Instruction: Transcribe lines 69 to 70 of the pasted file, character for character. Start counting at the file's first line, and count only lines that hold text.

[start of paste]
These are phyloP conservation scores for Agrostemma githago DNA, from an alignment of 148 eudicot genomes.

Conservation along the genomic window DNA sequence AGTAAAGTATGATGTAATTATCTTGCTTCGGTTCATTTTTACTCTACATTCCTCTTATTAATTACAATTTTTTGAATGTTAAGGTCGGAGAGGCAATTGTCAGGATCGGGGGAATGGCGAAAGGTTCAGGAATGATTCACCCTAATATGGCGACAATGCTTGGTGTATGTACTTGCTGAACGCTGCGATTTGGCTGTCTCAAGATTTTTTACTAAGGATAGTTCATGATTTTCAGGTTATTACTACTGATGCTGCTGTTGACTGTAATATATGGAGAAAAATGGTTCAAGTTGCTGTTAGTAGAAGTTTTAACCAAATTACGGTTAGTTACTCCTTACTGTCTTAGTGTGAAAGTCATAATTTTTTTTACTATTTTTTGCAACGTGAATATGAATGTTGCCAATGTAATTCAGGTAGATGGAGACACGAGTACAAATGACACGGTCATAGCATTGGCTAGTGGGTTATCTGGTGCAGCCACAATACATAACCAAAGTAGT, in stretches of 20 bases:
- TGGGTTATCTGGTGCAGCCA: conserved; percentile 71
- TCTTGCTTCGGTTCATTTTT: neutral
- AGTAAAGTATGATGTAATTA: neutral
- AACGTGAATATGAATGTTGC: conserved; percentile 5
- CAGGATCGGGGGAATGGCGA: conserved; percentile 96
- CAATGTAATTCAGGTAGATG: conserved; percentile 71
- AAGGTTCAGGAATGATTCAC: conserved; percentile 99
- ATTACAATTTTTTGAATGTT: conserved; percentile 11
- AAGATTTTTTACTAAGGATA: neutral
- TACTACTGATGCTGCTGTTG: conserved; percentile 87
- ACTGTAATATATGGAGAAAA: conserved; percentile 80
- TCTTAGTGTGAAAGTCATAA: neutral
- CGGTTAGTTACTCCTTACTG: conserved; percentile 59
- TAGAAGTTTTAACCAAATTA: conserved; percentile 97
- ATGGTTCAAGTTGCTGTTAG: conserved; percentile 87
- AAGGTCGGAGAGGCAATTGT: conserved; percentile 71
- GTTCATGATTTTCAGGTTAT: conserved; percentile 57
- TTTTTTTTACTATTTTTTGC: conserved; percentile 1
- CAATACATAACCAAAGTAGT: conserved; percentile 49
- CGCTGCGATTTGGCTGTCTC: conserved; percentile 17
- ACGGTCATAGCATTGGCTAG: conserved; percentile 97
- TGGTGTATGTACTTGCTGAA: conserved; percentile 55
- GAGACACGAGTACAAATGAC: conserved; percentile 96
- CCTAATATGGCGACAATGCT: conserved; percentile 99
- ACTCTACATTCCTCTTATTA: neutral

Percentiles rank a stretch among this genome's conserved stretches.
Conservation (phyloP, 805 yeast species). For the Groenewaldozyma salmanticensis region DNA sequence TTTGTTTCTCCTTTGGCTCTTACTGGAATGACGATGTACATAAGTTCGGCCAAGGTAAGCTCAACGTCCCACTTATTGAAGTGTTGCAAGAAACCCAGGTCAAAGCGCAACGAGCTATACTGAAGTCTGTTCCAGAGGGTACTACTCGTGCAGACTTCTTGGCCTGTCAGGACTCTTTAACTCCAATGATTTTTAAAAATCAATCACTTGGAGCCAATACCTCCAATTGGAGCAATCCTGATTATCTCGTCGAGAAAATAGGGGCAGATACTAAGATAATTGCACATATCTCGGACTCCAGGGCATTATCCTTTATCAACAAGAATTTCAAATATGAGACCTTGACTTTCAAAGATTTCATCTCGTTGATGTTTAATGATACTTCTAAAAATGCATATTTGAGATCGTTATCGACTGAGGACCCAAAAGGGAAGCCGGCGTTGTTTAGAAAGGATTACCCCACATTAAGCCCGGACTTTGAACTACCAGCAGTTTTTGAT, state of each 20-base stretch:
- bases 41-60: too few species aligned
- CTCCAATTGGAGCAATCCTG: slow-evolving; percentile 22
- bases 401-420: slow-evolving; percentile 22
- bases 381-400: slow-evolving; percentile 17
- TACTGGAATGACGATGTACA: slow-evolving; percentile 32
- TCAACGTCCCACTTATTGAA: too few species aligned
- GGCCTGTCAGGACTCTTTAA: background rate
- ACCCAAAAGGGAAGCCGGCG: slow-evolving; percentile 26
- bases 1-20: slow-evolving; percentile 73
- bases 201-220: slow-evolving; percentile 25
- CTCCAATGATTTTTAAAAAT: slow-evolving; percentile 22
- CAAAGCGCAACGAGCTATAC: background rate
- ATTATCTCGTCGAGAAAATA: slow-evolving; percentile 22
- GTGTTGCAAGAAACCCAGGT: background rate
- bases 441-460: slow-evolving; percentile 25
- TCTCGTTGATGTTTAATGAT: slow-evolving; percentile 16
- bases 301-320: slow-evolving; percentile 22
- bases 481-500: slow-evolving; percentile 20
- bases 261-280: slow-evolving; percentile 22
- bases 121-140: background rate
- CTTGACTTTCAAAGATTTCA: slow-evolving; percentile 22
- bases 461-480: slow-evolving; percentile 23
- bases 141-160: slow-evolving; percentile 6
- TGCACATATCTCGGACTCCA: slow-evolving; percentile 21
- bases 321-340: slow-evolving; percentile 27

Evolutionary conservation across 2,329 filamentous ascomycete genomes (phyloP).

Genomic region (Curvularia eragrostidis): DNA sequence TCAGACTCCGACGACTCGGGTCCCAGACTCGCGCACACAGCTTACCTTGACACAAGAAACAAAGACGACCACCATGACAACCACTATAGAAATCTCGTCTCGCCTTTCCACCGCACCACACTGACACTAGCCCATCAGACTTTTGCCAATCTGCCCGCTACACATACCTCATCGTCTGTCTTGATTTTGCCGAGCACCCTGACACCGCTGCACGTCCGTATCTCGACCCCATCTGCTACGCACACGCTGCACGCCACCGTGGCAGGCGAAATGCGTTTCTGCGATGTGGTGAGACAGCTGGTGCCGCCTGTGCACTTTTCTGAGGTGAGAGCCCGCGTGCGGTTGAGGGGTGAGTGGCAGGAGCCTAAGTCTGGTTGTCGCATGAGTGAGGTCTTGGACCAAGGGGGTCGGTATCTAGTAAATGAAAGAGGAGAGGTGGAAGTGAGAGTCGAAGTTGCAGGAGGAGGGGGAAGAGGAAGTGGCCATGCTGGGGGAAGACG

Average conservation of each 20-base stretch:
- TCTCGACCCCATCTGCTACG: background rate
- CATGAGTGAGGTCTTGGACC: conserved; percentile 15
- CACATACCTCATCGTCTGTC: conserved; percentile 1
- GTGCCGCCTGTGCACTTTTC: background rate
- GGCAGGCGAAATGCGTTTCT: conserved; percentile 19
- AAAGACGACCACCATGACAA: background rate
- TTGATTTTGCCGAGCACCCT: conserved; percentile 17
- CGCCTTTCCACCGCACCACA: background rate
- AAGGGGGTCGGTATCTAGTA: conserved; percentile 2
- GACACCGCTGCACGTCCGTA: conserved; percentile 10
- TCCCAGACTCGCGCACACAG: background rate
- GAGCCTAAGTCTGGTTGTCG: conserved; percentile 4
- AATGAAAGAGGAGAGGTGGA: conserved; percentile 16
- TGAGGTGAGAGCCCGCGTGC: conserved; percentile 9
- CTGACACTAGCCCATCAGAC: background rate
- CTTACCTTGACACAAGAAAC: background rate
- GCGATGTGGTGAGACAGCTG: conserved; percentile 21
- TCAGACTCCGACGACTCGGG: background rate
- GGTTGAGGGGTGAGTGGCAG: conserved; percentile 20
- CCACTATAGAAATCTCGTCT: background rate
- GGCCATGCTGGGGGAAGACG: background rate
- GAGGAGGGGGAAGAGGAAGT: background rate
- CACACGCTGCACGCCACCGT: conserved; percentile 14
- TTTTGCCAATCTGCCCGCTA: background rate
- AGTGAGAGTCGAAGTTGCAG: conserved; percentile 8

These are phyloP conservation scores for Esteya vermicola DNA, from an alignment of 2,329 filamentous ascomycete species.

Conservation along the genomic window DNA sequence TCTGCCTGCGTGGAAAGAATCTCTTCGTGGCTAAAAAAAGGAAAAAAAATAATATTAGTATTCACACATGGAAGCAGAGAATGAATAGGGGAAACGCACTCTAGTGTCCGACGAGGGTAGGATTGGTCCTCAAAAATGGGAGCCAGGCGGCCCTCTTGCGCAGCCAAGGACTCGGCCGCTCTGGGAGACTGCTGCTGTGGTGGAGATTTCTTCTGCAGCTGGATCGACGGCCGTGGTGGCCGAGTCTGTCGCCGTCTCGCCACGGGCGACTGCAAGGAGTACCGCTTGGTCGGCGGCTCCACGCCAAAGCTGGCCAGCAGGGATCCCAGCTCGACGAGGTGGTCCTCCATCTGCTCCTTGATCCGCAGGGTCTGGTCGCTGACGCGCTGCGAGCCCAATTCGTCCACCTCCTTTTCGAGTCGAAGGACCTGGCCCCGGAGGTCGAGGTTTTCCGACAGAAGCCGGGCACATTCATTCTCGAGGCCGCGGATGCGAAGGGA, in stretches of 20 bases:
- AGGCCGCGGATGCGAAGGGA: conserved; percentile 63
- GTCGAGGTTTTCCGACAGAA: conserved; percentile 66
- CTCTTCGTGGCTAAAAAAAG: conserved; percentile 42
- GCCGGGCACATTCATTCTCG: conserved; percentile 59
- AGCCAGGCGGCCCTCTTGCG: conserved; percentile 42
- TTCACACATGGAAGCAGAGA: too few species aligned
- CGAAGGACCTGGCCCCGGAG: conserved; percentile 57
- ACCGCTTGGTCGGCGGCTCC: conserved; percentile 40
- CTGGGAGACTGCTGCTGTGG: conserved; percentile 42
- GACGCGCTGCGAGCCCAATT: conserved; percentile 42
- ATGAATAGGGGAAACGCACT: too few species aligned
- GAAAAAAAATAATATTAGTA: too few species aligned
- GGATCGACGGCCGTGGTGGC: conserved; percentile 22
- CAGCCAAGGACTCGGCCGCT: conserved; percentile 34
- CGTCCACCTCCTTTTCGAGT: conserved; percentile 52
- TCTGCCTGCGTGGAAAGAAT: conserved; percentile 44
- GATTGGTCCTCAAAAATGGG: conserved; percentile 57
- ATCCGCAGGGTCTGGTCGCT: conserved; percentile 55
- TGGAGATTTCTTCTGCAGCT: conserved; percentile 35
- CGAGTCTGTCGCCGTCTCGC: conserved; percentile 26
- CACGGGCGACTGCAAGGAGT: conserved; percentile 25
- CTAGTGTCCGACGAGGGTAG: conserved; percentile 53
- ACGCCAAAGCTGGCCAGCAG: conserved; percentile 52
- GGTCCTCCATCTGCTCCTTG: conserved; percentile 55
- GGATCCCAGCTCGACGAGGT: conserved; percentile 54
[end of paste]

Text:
- GAGCCTAAGTCTGGTTGTCG: conserved; percentile 4
- AATGAAAGAGGAGAGGTGGA: conserved; percentile 16